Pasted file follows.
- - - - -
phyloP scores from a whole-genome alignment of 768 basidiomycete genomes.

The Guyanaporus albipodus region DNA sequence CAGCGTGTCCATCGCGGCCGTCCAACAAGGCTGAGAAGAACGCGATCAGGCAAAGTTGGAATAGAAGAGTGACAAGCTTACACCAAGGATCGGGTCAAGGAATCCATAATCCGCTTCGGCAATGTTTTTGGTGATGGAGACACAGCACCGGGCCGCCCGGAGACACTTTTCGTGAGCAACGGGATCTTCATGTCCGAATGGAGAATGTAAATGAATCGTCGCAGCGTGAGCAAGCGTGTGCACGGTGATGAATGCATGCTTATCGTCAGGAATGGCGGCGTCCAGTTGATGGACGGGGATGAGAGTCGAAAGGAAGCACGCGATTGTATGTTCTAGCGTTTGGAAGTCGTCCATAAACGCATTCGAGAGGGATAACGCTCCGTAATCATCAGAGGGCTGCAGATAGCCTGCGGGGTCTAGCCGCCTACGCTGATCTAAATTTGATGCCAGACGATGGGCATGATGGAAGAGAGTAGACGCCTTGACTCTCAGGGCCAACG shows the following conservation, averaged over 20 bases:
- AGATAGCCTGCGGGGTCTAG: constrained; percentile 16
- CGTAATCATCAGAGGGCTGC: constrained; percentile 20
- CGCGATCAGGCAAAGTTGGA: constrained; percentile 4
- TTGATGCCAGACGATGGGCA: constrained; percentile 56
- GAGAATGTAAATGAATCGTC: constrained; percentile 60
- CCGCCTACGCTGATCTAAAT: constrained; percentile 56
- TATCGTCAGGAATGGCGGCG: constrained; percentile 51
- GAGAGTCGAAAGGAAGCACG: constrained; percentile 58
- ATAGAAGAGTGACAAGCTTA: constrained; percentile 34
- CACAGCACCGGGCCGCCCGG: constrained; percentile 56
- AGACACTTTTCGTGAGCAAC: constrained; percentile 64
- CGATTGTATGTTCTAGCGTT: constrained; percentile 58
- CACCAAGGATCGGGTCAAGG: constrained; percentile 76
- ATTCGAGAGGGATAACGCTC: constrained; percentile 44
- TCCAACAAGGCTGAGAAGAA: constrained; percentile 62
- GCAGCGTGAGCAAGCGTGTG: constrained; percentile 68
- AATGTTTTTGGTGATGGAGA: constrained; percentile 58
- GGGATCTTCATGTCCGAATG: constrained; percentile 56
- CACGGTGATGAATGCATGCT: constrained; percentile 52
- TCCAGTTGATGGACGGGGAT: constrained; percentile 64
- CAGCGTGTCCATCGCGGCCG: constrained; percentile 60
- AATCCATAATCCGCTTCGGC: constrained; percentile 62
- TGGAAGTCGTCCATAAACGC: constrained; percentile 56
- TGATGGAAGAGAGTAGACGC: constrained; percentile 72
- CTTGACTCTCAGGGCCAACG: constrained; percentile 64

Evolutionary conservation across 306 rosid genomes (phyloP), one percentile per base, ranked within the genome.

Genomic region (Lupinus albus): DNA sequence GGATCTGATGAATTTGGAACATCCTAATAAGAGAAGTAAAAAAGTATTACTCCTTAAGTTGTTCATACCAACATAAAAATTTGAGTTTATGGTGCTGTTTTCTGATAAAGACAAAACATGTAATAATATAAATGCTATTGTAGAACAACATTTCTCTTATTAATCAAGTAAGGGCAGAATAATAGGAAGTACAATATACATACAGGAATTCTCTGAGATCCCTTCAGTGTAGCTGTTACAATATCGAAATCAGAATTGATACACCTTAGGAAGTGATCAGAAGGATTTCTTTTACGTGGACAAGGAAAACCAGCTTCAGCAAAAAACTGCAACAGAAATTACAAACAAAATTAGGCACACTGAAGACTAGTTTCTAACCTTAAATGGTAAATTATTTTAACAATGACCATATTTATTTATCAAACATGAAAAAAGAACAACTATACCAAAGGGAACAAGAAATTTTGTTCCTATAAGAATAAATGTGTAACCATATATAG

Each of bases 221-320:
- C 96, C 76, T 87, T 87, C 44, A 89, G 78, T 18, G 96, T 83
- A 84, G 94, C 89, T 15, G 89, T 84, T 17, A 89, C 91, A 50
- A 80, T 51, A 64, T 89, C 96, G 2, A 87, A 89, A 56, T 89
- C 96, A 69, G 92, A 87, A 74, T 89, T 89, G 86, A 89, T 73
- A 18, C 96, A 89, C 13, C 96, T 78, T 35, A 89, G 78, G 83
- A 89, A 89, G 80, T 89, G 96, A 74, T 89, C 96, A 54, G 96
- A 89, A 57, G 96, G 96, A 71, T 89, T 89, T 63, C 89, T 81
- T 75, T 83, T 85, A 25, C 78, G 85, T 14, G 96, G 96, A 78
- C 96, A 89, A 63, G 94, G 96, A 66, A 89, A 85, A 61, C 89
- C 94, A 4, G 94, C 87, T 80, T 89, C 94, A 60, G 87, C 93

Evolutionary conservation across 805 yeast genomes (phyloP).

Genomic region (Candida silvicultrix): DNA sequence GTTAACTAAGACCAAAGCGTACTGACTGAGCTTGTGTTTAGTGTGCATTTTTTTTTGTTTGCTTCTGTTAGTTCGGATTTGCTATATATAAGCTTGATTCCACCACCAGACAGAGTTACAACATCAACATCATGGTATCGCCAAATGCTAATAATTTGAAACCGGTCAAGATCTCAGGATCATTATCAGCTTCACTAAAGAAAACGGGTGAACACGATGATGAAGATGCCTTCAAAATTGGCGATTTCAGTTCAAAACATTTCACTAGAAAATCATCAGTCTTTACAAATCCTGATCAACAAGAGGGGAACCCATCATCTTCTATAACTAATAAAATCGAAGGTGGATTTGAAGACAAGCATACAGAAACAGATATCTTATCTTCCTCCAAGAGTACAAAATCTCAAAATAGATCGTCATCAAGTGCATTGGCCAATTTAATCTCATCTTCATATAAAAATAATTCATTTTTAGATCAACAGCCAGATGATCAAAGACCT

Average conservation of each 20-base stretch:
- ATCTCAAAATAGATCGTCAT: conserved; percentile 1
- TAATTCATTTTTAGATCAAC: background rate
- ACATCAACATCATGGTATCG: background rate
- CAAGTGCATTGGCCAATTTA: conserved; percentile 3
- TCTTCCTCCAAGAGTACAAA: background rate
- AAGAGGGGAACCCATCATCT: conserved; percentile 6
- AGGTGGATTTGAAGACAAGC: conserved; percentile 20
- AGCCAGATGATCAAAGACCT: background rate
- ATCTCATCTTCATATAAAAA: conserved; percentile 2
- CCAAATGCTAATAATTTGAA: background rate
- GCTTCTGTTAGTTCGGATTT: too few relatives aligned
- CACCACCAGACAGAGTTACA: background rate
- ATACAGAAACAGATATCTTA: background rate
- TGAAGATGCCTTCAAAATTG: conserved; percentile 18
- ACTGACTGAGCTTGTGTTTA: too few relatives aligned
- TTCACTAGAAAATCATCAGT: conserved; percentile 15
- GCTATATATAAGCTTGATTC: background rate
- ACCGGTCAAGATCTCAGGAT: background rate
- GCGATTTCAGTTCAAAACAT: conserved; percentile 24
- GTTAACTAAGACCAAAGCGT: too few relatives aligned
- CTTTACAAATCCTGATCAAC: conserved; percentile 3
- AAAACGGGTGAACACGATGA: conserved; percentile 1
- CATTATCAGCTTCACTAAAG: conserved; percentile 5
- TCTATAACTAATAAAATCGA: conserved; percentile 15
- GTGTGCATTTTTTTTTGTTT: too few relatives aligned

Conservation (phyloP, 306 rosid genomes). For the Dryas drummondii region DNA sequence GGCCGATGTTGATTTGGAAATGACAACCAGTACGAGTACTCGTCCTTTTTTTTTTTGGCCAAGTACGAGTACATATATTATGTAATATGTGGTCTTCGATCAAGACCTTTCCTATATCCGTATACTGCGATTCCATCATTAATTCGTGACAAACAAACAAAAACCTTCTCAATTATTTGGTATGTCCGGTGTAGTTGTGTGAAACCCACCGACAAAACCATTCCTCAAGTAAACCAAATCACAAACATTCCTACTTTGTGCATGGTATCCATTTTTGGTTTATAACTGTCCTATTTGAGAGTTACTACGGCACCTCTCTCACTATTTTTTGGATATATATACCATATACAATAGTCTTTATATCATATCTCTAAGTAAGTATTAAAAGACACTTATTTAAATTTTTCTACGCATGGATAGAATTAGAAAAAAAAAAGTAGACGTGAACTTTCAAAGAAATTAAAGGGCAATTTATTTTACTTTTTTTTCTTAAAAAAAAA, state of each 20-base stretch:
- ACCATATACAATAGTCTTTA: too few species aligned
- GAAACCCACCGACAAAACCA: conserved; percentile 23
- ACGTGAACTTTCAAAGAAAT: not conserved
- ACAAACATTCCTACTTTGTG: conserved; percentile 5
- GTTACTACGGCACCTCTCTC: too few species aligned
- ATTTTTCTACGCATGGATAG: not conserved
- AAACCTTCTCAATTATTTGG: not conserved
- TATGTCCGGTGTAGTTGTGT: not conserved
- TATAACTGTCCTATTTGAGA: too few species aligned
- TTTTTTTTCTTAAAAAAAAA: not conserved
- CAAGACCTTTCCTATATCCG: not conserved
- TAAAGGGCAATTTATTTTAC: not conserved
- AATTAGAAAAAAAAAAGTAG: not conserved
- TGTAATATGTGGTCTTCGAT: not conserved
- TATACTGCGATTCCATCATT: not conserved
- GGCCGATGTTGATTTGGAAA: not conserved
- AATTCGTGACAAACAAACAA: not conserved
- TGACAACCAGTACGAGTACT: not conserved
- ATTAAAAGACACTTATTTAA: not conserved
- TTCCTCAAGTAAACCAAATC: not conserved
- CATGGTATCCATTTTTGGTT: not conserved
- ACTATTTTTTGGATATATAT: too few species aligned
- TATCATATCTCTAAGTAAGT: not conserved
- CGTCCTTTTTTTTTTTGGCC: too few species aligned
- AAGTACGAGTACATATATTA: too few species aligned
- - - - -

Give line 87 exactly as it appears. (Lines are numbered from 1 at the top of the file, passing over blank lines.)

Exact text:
- TGACAACCAGTACGAGTACT: not conserved